At Atlantic Cities, Sarah Goodyear puts her finger on a truth universally acknowledged by everyone in the world except WalkScore: “A mile in an American suburb is a lot longer than a mile in Rome.” In other words, walking 10 city blocks is very different from walking a mile up the side of a highway with intermittent sidewalks. A new tool, Walk Appeal, is trying to take that very real difference and quantify it. Steve Mouzon, the tool’s creator, explains that distance is only one of the factors that determine how far people are willing to walk. Imagine, for instance, …
If you couldn’t tell from the robot voice intoning “VEL-O-DROME” for nearly a minute and a half, this is the welcome video for the Olympic velodrome, where the cycling events take place. And as far as I can tell, it was produced in 1982 and just held in a vault for the last 30 years.
Due to Detroit's budget gap, the park in Joshua Smith's neighborhood was full of tall grass and trash. Instead of moping and watching TV, the 9-year-old took matters into his own hands.
If you can’t make it beyond the first 30 seconds of wretched rap in this public service ad campaign, here’s the basic gist: It’s Aug. 9! Happy National Night! Now please, please save Singapore’s flagging population by putting your genitals inside other people’s genitals or vice versa! You should really watch the rest, though, because it is lunacy:
We've never seen pictures of the disaster that were anywhere near as staggering as these.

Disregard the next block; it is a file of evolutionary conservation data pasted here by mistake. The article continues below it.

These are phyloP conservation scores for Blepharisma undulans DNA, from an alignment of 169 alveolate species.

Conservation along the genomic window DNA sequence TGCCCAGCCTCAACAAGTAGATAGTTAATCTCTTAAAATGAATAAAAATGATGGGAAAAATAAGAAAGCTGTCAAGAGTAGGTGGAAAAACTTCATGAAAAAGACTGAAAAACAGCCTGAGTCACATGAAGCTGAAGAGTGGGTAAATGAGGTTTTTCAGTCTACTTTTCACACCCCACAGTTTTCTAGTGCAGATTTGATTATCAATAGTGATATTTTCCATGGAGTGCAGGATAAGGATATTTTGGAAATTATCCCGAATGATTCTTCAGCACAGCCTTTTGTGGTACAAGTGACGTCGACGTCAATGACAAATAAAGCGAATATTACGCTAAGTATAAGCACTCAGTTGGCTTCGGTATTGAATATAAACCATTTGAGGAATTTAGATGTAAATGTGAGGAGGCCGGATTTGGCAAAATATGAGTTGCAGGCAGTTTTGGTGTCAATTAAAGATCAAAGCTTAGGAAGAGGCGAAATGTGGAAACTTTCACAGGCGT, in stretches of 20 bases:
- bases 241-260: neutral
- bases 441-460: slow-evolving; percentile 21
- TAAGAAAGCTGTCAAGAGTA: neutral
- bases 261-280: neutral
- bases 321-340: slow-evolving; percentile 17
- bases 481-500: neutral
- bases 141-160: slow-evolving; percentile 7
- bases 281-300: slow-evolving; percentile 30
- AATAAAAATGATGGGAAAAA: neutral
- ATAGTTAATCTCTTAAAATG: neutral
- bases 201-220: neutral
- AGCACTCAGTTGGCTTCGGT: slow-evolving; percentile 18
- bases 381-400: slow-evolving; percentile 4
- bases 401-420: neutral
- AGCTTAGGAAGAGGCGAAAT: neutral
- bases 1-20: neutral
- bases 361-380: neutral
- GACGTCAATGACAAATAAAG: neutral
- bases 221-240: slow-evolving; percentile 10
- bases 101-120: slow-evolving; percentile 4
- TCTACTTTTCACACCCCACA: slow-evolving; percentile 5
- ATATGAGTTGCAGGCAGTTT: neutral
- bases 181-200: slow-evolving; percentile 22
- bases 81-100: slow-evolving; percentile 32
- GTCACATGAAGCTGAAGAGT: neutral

We all loved the Good Humor ice cream truck, but let’s be realistic: Good humor is for children, children with a naive understanding of the world and its woes. What we need, as adults, is an Ennui Truck. And it would sell sophisticated, grown-up frozen treats like blackberry/goat cheese popsicles. In the absence of the Ennui Truck, though, NPR tells you how to make those goat cheese pops — and sangria popsicles, and lime-jalapeno popsicles — for yourself and your very worldly friends.
This black jellyfish (which looks a no-more-comforting blood red in this lighting, but black in the open water) can grow to the size of a trash can lid, and its sting packs a serious wallop. Normally these guys are a rare sight around the waters of San Diego; before this decade, they were spotted only about five times in 100 years. Since then, they’ve been seen an additional five times — i.e., still infrequently, but 10 times more often.
Hot tip from an ex-resident of D.C. to all you activists out there: If you want to get the president’s attention, standing outside the White House with some signs and bullhorns is not going to do it. Everyone does that. You have to get creative. Like these guys, who cut their message into a field of crops, in hopes that the president would see it from Air Force One as he flies into Grand Junction, Colo., on a visit:
Manufacturing is back in Brooklyn! But only in a Renaissance Florence sort of way, where skilled artisans produce craft-objects for wealthy patrons with finicky desires. The New York Times reports that there are, against all odds, still factories in Brooklyn, although they’ve morphed from behemoth plants stamping out assembly-line goods to smaller shops: This building, at 1205 Manhattan Avenue, has been sliced and diced into several dozen small factories, each with a niche clientele. One forges exhibits out of wood and metal for the city’s museums. Another makes props and models for advertisers of products like Absolut Vodka to use …